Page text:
OperationMbomo is a district in the Cuvette-Ouest Region in the western part of the Republic of the Congo. Judging from statistics from the Unicef vaccination programme and local demographic researchers, the Mbomo district had a population of approximately 9,347 inhabitants at the start of 2016. As Mbomo covers quite a vast area, this corresponds to a very low population density. The landscape mainly consists of dense jungle, and spread out in the jungle of the Mbomo district are numerous small primitive villages.

In this region of the Republic of the Congo also lies Odzala-Kokoua National Park (PNOK; Parc Nationale Odzala-Kokoua). This nature reserve is home to some of Africa’s most renowned inhabitants, such as elephants, hyenas, buffalos and silverback gorillas. The international non-profit organisation African Parks is in charge of preserving Odzala-Kokoua National Park and protecting its wildlife. Armed soldiers called eco-guards patrol the park in an attempt to counter poaching.

African Parks has a camp at the main village of Mbomo, from where these jungle expeditions are organised and coordinated. But African Parks does far more than combat poaching. In addition to the soldiers of the eco-guard, the camp at Mbomo is – amongst others – home to primatologists, veterinarians, ecologists, biologists, medical professionals, agriculturists and experts on community development.

Medical care is underdeveloped in the area, and medical facilities and resources are scarce. The most pressing forms of morbidity in the region are malaria, diarrhoea and acute respiratory infections. Other prevalent forms of morbidity include sexually transmittable diseases (such as HIV, gonorrhoea, syphilis and chlamydia), parasitic infections, infected wounds, river blindness and leprosy. In the early 2000s, an Ebola epidemic claimed many lives in the region. The risk of Ebola re-emerging is ever-present and a credible threat. There are also concerns of a more sociological and anthropological nature. There is the issue of planned parenthood (or rather the lack of it), domestic violence and the fact that many local people put their faith in traditional healers rather than in certified medical professionals when they fall ill.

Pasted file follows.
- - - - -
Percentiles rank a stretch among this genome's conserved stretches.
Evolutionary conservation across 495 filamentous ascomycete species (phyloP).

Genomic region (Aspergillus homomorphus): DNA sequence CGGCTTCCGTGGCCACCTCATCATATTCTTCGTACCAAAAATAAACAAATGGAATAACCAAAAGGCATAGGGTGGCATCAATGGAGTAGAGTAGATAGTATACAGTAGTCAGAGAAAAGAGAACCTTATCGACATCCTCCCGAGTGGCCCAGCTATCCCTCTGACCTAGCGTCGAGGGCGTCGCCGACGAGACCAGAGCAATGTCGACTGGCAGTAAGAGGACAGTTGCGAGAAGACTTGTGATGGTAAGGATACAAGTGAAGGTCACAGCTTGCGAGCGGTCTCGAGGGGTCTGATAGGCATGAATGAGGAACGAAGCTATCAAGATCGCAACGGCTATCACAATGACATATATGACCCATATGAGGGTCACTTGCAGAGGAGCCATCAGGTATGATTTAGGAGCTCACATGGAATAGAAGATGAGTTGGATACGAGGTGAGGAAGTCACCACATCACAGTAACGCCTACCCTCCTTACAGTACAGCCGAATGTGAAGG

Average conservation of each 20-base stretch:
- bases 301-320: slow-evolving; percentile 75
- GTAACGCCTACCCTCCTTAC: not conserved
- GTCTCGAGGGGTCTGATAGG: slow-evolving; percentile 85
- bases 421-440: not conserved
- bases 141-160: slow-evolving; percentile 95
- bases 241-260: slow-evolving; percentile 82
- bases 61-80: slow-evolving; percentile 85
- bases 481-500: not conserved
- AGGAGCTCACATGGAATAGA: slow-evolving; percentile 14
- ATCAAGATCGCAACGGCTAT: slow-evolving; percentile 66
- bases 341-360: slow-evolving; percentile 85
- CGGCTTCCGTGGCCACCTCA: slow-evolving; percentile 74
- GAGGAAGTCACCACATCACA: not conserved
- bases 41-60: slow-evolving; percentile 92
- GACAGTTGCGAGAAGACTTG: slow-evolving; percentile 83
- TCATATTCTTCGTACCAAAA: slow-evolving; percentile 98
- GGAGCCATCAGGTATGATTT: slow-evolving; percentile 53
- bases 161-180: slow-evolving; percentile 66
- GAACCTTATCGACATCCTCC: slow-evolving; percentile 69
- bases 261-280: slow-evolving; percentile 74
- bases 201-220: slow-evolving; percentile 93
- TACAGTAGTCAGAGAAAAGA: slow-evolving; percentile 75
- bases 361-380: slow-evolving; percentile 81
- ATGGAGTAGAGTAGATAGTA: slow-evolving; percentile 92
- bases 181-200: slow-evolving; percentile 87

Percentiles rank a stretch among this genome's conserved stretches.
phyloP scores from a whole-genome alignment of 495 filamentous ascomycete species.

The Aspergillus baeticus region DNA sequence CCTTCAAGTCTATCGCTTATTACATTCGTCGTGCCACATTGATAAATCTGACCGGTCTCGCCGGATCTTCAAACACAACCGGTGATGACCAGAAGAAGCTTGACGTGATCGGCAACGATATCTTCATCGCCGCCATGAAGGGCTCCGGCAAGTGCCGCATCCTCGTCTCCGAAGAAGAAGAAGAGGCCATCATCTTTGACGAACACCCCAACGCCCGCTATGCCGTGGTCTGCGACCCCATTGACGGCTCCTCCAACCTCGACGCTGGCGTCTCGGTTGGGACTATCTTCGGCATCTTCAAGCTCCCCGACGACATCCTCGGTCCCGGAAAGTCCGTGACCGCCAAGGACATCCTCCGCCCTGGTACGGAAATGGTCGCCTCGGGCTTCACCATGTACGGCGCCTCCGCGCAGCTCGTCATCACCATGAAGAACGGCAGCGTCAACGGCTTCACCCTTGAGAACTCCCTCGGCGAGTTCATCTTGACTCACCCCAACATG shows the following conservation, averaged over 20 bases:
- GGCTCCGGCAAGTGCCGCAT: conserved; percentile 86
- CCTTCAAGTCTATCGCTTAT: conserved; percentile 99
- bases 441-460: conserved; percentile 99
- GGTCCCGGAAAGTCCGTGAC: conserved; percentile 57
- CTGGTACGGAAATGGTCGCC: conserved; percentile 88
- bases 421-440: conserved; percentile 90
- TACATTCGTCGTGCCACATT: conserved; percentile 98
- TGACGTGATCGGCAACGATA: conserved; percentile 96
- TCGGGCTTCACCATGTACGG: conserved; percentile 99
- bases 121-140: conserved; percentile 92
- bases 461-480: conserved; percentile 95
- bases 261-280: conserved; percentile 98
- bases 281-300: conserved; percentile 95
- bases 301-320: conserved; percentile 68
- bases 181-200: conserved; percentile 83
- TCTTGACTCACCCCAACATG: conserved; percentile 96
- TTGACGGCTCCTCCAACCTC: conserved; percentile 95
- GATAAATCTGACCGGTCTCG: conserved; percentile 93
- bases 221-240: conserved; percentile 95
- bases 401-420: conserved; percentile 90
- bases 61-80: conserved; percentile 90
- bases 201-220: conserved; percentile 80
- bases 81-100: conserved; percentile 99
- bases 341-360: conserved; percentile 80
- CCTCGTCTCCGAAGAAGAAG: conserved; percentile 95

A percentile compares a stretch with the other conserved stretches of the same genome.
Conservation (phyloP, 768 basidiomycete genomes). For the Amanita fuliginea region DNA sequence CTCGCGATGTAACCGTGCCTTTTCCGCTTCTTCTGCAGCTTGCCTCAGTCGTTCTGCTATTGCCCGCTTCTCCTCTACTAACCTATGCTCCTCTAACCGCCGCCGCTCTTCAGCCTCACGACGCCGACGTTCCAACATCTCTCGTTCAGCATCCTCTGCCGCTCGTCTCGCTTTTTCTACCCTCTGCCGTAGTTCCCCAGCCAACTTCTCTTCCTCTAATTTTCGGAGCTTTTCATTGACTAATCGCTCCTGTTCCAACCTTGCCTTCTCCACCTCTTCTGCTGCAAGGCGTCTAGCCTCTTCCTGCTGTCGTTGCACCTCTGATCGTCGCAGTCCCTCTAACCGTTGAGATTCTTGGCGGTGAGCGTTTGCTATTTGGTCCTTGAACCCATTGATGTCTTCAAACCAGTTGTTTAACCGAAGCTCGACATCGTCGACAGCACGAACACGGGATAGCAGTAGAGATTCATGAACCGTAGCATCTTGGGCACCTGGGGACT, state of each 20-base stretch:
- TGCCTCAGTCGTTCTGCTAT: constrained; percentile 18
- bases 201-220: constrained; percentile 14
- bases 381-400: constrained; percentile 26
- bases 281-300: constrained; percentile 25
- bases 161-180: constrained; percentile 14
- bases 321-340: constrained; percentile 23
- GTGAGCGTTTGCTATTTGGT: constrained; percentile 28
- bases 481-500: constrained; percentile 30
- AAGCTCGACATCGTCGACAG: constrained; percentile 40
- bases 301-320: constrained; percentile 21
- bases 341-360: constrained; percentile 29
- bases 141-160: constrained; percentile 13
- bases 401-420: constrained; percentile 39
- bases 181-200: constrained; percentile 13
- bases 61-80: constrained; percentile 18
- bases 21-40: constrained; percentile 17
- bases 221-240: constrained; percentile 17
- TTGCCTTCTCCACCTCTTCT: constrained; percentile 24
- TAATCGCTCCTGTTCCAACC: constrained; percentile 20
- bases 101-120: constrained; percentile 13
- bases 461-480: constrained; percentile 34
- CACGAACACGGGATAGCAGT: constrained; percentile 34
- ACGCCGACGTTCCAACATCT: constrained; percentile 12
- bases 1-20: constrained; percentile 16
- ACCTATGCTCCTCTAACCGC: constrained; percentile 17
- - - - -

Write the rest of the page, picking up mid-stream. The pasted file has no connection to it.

In our capacity as medical and public health experts we were invited by African Parks to travel to the Republic of the Congo,  to assist in shaping and improving the healthcare facilities and services in the area.

Centre Santé Intégré: the local medical clinic

The Centre Santé Intégré (CSI) is the local medical clinic in the main village of Mbomo. Since it is a state hospital, most staff members are employed and paid by the state. There is one physician active at the CSI who is employed by African Parks. There are no medical specialists in the Mbomo region or in surrounding districts. All types of morbidity are treated by the two CSI doctors and their medical team. This includes invasive surgical procedures, such as hernia operations and caesareans.

The difficulties surrounding the CSI were numerous. The following pictures give an impression of the contemporary state of the clinic, the level of hygiene and the adherence to safety regulations.

Recovery room:

Recovery bedRecovery room

Doctor’s office:

Doctor office Doctor roomUltrasound examination table

Inadequate disposal of used needles:

Trash can

Operating room:

Operating table Oxy

Well-trained medical staff is generally in short supply in rural areas in Africa, the district of Mbomo being no exception. Still, we met some very motivated and hard-working people employed at the CSI, and together with them we worked towards improving the level of care provision. We started with a thorough clean-up; we threw out all medication and medical supplies that were past expiry date, and we restructured and reorganised the medical stocks in a way that was ergonomic and efficient. We had witnessed on several occasions that during surgery, the medical assistants were unable to find the required medical supplies or instruments in the numerous unmarked cardboard boxes. Not being able to find the right medical equipment during an operation greatly jeopardises patient safety, so establishing an ergonomic and structured way of storing equipment was a relatively simple but effective step in improving care quality.